Following a cyber security checklist makes it easy to put in place fundamental security measures, and makes it easier to allocate budgets. It allows you to identify and document a set of cyber security procedures, standards, policies that make your business more secure and safe from cyber criminals.

1. Documented Policies

Your chosen policies are a set of security guidelines and obligations for your employees to follow when using company systems and networks.

2. Up-to-date Software

Keeping your software up-to-date will patch up any potential weaknesses in your system. Keeping your software up-to-date, alongside patch management software will help protect your organisation from cyber attacks.

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3. Cyber Security Training

Over 90% of cyber attacks are caused by human error. Cyber security training is one of the most important items on this list. Getting involved with cyber security training will provide you with the skills you need to protect yourself, and your organisation, from the most common cyber attacks. Not including cyber security training within your business is actually a GDPR breach. Find out more about security training here. 

4. Password Protection

Having a strong password is essential. It ensures only the person with correct permissions can connect to the network. You can use password management software to house all your passwords and give you reminders when it is time to update them.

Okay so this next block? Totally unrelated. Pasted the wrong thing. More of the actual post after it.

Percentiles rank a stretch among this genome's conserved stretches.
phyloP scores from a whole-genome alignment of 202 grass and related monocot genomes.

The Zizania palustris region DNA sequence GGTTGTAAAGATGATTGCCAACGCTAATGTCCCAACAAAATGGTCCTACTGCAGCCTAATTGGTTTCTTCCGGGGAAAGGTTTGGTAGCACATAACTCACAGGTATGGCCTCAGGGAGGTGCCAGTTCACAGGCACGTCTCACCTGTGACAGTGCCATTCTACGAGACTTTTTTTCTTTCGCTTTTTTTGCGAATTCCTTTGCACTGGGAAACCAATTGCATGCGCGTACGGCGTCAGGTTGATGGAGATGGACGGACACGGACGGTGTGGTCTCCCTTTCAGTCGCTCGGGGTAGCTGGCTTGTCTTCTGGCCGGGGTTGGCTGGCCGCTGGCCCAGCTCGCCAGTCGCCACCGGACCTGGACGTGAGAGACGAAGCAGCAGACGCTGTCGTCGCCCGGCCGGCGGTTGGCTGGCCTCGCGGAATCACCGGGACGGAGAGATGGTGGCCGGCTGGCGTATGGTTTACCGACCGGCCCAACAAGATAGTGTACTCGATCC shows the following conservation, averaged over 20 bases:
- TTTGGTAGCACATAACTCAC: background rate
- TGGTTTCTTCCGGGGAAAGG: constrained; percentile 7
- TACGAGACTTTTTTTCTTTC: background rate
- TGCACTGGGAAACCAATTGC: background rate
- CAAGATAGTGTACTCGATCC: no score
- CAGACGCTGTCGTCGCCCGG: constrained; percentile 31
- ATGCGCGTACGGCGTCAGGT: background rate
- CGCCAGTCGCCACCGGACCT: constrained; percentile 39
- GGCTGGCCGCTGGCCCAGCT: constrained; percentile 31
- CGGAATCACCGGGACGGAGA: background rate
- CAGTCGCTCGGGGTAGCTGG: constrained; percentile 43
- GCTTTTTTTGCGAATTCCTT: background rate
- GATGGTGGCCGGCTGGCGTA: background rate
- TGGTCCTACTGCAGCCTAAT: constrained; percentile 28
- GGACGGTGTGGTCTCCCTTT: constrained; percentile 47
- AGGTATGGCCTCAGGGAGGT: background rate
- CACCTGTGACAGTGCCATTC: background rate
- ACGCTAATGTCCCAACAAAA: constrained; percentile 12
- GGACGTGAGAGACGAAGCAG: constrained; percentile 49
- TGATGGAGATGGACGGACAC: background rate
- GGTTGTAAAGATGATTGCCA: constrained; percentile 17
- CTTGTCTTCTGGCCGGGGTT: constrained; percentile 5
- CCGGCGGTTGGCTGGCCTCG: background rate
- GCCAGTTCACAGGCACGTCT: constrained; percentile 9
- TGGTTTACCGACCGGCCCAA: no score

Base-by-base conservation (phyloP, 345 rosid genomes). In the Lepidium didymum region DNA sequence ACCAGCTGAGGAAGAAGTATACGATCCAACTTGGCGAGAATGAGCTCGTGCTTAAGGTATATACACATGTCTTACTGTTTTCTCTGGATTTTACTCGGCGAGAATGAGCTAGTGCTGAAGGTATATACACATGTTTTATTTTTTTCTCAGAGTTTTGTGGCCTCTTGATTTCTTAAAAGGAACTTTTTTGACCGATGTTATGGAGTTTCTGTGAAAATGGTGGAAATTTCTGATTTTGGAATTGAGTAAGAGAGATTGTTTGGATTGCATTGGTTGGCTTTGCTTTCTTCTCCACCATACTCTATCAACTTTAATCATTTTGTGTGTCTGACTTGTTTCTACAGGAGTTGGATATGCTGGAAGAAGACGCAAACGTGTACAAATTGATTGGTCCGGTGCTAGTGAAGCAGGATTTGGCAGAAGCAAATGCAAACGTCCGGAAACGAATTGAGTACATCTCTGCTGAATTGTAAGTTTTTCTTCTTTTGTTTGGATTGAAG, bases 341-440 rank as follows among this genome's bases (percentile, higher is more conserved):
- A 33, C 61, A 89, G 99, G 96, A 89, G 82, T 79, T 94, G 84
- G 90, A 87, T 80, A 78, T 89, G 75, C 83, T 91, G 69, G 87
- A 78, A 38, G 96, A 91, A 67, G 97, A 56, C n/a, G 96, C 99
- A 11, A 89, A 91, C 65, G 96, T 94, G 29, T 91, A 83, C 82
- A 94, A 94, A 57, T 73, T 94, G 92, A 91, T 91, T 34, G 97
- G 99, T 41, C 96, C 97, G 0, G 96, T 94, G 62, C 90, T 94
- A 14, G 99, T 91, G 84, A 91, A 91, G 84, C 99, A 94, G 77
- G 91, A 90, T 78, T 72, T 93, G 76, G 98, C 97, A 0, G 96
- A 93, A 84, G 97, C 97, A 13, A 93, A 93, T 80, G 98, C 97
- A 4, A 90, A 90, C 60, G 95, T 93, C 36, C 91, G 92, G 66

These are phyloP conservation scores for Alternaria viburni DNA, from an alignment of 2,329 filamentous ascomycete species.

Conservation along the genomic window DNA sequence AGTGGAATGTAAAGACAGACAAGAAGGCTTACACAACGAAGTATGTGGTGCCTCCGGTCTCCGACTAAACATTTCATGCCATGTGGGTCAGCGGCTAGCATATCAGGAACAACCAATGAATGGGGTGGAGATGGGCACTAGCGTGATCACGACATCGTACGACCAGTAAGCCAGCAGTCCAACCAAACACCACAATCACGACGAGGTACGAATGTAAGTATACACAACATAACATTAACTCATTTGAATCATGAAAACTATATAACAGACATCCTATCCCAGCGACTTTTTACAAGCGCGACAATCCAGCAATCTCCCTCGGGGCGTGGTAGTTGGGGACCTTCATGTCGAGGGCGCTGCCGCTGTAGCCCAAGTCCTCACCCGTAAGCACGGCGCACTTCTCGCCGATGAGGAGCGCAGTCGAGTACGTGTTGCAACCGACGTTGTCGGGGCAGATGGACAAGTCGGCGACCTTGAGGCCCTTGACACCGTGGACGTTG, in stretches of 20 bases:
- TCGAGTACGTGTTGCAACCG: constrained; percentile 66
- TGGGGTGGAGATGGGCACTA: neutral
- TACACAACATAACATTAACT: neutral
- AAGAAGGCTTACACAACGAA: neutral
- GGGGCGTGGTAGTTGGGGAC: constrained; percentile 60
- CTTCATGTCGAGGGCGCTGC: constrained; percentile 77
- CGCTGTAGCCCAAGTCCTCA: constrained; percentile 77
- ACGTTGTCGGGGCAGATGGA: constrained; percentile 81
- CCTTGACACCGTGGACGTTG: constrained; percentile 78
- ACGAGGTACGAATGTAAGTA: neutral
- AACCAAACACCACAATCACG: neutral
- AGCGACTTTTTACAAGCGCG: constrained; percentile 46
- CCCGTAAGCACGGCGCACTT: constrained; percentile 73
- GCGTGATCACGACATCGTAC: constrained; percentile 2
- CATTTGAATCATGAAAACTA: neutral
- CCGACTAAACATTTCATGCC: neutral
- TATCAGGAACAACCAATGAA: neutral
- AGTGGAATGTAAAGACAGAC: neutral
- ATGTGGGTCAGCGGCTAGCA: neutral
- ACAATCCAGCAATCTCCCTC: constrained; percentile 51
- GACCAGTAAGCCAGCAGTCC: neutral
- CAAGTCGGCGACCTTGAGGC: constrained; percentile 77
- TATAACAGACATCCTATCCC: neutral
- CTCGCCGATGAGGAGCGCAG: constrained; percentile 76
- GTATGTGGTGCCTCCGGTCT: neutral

5. Removal of Unused Accounts

When an employee leaves a company you must remove their access to all business accounts. Leaving their accounts open creates a vulnerability in your system as they will still be able to access company data. Malicious actors can gain access to these accounts and easily get into your business network.

6. Secure Website Use

It should be mandatory for employees to stick to secure websites when connected to the organisation’s network, especially when sharing sensitive information. You can see if a site is secure if it has ‘https’ in the URL. This means the site is encrypted.

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7. Email Security

Emails are one of the most common communication methods in the workplace. Emails are also the most commonly used attack vector by cyber criminals. Organisations need email security to remove as much risk as possible.

8. SSL Certification

An SSL certification, or Secure Sockets Layer, shows that your website is secure and provides end-to-end encryption between the client and server.

9. Secure Web Hosting Provider

Having a secure web hosting provider is important as they are in charge of backing up the website, keeping the software up to date and maintaining server logs. Without regular website maintenance, you may experience security breaches or elements of your website not working.

10. Firewalls

Using firewalls on your network will filter out any incoming malicious connections that might cause a security breach.

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